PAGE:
St. Catherine’s forum for religious tolerance South Sinai governorate organised the fifth St Catherine forum on religious tolerance in Egypt.

Uzzal Hossan Khan , from Egyp .

South Sinai governorate organised the fifth St Catherine forum on religious tolerance, “Here We Pray Together,” on 10-12 October. Later on the same day, Gomaa participated with the other ministers in laying the foundation stone for El-Wadi El-Muqaddas Great Mosque.

Governor of South Sinai Khaled Fouda received the ministers of tourism, antiquities, culture, religious endowments, immigration, supply, local development, youth who attended the forum.

Minister of Antiquities Khaled El-Enany described Sinai as “a source of inspiration that has radiated across civilisations, both regionally and globally.

St Catherine’s Monastery combines Judaism, Christianity and Islam. This is what we could call the genius of Egypt and the reflection of a harmony between the followers of different religions,” he said.

St Catherine’s Monastery contains a distinguished basilica built in 530 CE by the Byzantine emperor Justinian on the site of an earlier chapel founded by St Helena, mother of the emperor Constantine the Great.

It is believed that Prophet Moses received the Ten Commandments in the city, specifically on Mount Moses, also known as Mount Sinai, at whose foot lies the monastery.

At a 2.285-meter elevation, the mountain is hiked for sport and religious reasons. It is usually hiked at night in 1.5 to 4 hours so sunrise could be seen illuminating the reddish peaks and valleys below the second highest mountain in Egypt. If climbed in the winter, the mountain tops would be covered in snow. The mountain is a relatively easy hike.

Other peaks in the mountainous St. Catherine are more challenging and way less commercialized, such as Umm Shumar, which also prides itself in beautiful views at the peak. The Red Mountain is a moderate hike with beautiful views on the way to the top.

St. Catherine City is a natural reserve and a UNESCO World Heritage Area. It boasts the Nubian ibex, rock hyraxes, migrating birds and hundreds of naturally grown medicinal plants. Some tourists take days-long walks from St. Catherine to Sharm el-Sheikh or el-Tur cities with Bedouin guides to see splendid rock formations and small streams floating down boulders in the heart of the desert in and after the rain season in places such as Wadi Esla and Wadi Te’la.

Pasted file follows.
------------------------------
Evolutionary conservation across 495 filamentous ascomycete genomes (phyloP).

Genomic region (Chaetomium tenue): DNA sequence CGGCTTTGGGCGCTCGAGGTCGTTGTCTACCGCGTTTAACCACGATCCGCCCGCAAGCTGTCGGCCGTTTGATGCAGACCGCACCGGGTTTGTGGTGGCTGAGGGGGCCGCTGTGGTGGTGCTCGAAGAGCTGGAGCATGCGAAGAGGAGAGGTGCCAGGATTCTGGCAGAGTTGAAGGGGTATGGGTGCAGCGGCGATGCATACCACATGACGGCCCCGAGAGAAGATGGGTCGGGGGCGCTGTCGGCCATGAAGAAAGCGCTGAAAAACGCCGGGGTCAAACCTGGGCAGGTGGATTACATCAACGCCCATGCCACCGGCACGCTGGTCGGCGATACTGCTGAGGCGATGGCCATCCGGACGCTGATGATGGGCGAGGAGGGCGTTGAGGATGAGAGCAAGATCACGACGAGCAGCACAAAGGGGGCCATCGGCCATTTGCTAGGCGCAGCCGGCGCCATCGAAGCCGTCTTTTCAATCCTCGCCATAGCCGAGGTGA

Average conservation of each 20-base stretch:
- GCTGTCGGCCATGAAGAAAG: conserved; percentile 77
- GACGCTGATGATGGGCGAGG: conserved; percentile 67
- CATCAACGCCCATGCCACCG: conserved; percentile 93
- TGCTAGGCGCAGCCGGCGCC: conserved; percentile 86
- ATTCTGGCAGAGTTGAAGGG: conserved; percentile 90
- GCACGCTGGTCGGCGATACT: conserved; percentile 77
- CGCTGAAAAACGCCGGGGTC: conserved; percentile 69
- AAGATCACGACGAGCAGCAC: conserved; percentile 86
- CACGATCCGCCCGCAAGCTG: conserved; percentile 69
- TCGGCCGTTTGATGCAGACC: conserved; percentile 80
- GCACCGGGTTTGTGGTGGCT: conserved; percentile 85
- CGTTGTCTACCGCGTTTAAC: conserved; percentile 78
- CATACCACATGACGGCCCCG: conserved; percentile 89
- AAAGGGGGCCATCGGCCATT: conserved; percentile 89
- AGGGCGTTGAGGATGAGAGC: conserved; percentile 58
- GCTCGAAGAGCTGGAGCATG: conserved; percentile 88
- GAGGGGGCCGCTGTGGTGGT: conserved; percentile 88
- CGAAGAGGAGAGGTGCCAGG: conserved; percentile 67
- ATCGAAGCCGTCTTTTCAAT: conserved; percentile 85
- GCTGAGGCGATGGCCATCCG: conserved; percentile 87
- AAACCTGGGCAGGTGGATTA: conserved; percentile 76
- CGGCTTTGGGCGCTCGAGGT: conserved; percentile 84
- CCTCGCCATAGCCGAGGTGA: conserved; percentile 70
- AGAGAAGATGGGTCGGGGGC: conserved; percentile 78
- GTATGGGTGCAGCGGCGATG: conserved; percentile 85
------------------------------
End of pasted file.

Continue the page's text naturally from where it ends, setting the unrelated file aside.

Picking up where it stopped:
The monastery’s long existence and virtually intact collections of icons and manuscripts can be attributed to its naturally well-secured location, tucked away in the barren rocky landscape of South Sinai.

In 2002 the site was placed on the World Heritage List overseen by the UN cultural body UNESCO as a “mixed property, cultural and natural”, meaning that both the monastery and the area around it are protected. 

Thirty-two ambassadors attended the forum, including the ambassadors of Denmark, Ireland, Greece, Finland, Switzerland, EU, Georgia, Colombia, Japan, Poland, Austria, Serbia, France, Belgium, Armenia, Malta, Morocco, Kazakhstan, Cameroon, Oman, Czech Republic and Tajikistan.

Fouda said the annual celebration witnessed an unprecedented international participation this year. He added that St Catherine has seen remarkable development in its infrastructure lately, as well as development in the tourism sector, especially religious tourism.

Endowments Minister Mohamed Mokhtar Gomaa delivered the Friday sermon at El-Wadi El-Moqaddas Mosque in South Sinai, while Christians held mass at Saint Catherine’s Monastery at the same time.

Minister of Tourism Rania Al-Mashat said the forum’s slogan “Here We Pray Together” aimed at building bridges between people, and that it was one of the key elements in the promotional programme of Egypt tourism, “People 2 People,” which invited the world to get to know the Egyptian people, and to fully live the Egyptian experience.

Minister of Culture Ines Abdel-Dayem also opened on Friday the rest house of the former president Mohamed Anwar El-Sadat’s in Wadi Al-Raha in Saint Catherine city after it was renovated by the South Sinai governorate in cooperation with the Ministry of Culture and adding a number of Sadat’s photos and belongings to it.

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